- Associated Press - Tuesday, June 2, 2015

BERLIN (AP) - Richard A. “Dick” O’Regan, who covered some of the biggest stories of the Cold War in a 39-year career as a reporter and executive for The Associated Press, has died. He was 95.

O’Regan died at a hospital in Geneva on Monday after suffering a heart attack, according to his son, Kevin.

Born in Boston on July 15, 1919, O’Regan launched his journalism career as a teenager working for newspapers in Britain. As he recalled in a 2008 interview, he obtained his first reporting job in the United States by witnessing a tragedy: Early in World War II, O’Regan decided to move to the United States and en route saw a Nazi U-Boat torpedo a British Navy vessel.

O’Regan’s ship helped rescue some of the British sailors, and he wrote an eyewitness account - without any place to print it. Upon docking in Philadelphia, he ran into a reporter from the Philadelphia Bulletin newspaper and offered him the story. The newspaper took not only the story, he recalled, but “to my utter surprise they offered me a job as a reporter on the spot. I was 20.”

O’Regan worked at that newspaper until 1942, when he took a job with the United Press in New York putting together the daily dispatches on the war in Europe. In March 1945, AP hired him away to do the same thing, and soon sent him to Germany to cover the aftermath of the war. His first big story was the death of Gen. George S. Patton Jr., who less than a year earlier had helped lead the U.S. Third Army to victory.

He became the AP’s chief of bureau in Vienna in 1950 and was one of the few Western reporters allowed to visit Hungary and Romania in 1953 following the death of Soviet dictator Josef Stalin.

In 1955, he returned to Frankfurt, where he served 11 years as chief of bureau, overseeing news and business in Germany, Switzerland, Austria, Eastern Europe and the Balkans. He expanded AP’s German language operations, making the German service among AP’s biggest news operations.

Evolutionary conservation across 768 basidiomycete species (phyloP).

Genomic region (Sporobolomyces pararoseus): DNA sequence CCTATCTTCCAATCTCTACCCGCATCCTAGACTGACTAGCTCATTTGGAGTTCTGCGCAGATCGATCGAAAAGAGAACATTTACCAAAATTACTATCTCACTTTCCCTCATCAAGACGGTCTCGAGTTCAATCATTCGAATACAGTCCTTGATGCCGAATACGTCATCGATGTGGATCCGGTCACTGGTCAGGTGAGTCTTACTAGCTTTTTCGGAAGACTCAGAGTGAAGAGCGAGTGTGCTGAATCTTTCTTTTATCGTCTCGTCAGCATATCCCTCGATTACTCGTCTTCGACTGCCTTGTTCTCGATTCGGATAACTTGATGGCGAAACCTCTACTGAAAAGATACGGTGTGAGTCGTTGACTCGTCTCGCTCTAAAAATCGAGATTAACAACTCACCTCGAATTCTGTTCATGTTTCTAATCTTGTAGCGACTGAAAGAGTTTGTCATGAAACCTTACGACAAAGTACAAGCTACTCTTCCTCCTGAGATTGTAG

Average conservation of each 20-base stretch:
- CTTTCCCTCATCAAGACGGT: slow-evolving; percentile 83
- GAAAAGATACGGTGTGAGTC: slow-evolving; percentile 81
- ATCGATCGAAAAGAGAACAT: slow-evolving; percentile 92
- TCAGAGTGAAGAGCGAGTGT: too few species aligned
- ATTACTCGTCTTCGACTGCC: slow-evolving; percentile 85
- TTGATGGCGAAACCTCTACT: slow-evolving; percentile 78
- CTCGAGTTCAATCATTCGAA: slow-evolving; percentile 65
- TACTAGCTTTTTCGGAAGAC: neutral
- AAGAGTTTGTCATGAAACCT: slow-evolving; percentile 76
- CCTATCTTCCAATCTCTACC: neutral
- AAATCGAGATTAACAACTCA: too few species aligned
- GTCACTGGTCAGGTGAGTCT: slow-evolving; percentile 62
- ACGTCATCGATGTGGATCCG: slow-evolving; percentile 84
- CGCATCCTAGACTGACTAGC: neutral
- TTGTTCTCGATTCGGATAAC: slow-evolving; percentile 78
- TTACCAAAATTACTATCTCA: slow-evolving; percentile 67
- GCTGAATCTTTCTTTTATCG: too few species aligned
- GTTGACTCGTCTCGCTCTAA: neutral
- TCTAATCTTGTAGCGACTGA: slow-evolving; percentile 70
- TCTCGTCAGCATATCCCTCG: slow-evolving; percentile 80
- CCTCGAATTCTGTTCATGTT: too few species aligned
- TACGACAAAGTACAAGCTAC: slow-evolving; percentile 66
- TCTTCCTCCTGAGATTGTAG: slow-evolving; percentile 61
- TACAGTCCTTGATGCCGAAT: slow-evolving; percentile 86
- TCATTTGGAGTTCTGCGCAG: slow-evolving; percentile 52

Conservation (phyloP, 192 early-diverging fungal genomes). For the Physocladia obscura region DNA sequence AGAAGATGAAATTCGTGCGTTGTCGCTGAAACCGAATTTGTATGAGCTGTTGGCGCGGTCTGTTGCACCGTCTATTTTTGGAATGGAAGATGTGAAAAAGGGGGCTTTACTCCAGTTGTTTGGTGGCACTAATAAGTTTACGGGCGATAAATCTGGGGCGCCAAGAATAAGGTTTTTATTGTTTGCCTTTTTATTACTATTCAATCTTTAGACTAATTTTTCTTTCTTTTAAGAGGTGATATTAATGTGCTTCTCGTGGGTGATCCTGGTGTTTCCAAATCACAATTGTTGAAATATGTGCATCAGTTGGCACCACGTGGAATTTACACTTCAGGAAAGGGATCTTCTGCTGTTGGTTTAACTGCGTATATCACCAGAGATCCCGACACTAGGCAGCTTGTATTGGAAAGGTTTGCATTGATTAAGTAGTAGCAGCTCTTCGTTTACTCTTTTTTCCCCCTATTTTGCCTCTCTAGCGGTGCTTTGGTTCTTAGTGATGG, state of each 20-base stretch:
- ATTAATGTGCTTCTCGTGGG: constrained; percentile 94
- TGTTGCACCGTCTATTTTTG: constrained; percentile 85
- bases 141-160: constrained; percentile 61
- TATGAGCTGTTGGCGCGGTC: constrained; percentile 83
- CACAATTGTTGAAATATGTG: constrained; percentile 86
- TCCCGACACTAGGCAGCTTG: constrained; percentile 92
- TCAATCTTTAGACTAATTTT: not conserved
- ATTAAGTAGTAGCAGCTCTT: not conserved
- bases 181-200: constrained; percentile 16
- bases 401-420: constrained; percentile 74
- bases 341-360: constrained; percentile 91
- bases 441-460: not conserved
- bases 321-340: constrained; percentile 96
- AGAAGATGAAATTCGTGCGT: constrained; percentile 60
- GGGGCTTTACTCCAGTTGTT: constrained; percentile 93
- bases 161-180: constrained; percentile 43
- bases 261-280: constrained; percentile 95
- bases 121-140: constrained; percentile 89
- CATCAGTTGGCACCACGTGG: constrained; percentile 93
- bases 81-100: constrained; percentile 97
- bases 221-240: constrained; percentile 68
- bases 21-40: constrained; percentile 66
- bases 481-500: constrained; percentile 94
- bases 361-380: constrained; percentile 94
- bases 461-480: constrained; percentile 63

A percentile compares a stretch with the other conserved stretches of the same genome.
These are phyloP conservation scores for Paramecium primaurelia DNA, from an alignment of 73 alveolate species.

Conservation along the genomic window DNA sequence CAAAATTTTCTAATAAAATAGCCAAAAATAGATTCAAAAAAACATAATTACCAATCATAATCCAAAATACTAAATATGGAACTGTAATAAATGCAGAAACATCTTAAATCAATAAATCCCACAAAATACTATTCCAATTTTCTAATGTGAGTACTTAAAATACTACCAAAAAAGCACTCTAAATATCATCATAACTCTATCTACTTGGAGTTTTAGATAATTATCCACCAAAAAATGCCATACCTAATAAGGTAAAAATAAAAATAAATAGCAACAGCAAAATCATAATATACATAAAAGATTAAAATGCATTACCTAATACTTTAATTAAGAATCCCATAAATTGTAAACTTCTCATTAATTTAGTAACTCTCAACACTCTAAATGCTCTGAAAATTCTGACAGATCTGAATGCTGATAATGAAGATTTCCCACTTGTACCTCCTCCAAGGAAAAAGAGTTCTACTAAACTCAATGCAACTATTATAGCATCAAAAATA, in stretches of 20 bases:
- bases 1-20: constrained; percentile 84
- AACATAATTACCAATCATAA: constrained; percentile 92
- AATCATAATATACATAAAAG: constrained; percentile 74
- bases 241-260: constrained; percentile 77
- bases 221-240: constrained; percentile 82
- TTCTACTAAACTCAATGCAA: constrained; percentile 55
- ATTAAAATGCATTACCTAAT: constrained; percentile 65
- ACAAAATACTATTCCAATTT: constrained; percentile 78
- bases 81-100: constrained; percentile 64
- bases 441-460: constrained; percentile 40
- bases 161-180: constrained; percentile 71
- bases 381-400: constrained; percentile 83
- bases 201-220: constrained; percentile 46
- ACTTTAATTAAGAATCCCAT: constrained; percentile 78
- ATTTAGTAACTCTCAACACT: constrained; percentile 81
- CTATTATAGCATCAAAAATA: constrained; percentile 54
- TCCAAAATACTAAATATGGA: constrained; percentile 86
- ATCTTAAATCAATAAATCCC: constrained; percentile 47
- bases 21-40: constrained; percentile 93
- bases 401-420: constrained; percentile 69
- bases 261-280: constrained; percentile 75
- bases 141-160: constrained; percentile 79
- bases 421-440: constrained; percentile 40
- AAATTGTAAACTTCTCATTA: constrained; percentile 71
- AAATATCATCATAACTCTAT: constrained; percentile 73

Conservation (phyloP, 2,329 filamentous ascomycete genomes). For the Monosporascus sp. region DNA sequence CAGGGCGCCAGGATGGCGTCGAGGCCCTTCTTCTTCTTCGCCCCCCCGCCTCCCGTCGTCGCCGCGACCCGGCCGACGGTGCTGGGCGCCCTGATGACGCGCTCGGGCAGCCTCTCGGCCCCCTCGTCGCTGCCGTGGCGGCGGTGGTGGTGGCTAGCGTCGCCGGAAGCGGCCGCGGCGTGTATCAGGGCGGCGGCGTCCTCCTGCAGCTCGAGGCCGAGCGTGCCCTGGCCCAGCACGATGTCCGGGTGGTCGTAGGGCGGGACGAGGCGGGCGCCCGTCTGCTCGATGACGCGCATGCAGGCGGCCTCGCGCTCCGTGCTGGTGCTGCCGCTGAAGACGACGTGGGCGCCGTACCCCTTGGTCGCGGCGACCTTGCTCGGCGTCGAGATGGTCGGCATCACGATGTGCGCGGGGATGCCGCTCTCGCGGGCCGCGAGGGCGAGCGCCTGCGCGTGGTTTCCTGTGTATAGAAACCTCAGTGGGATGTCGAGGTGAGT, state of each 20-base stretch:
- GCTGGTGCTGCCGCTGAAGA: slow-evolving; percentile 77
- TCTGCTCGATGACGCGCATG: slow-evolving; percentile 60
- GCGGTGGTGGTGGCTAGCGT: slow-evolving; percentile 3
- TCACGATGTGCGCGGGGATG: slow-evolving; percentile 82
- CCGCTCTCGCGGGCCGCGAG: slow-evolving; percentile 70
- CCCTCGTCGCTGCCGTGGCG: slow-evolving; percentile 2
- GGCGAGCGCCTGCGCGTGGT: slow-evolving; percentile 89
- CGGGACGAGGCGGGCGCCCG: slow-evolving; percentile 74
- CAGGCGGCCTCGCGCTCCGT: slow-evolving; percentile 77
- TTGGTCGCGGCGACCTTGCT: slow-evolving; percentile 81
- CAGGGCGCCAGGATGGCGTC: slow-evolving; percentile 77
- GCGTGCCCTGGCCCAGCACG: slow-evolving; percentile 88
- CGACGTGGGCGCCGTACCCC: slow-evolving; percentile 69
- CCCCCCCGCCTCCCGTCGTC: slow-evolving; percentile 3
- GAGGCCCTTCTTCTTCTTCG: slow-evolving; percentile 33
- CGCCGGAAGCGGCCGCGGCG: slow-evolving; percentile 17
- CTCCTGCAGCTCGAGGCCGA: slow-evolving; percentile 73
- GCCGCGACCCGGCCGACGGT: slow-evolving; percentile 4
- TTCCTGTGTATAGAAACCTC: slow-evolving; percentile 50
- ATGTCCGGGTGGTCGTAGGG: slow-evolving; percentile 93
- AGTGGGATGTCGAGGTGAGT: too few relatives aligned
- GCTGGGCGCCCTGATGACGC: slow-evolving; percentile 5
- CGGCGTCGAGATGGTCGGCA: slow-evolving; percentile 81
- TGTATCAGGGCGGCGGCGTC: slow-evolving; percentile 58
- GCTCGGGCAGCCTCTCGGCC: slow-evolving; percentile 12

From his various posts, he helped cover the rebirth of Western Europe from the ruins of World War II, the Berlin airlift, the building of the Berlin Wall, the Hungarian revolution of 1956, and the confrontation between U.S. and Soviet troops at Checkpoint Charlie.

“It was a scary moment, I recall, when I stood at Checkpoint Charlie in Berlin, watching American and Russian tanks only yards apart leveling their guns at each other after the Russians had tried to bar Americans from entering the communist quarter,” he said in the 2008 interview. “It was a moment in the history of the Cold War that was almost as dangerous as the Cuban Missile Crisis a year later.”

O’Regan became AP’s London bureau chief in 1966, and in 1977 he was named director of AP operations in Europe, Africa and the Middle East. He was based in Switzerland, where he worked until his retirement in 1984.

Claude E. Erbsen, retired AP vice president and director of world services, said O’Regan served as a “wonderful mentor” to him after they met in London in 1970.

“He was deeply committed to AP values and a thoughtful and supportive mentor to a generation of AP staffers,” Erbsen said.

In his 2008 interview, O’Regan said he always strove to be an objective observer of the world.

“I personally don’t believe that AP is any place for a campaigning journalist or a commentator,” he said. “I think it’s for those journalists who believe that facts - and unadulterated facts - are the important things to communicate, and this is so that people can better understand the complicated world in which they live.”

He said if given the chance he’d do it all over again.

“In my next reincarnation,” he said, “I plan to find the nearest AP bureau and apply for a job.”

O’Regan is survived by his wife, Elizabeth Ann Hill; two sons; four grandchildren and two great-grandchildren.

A funeral will be held in Geneva on Friday.


Biographical material in this story was written by former AP writer Larry Heinzerling in New York. Associated Press Writer David Rising contributed to this report from Berlin.

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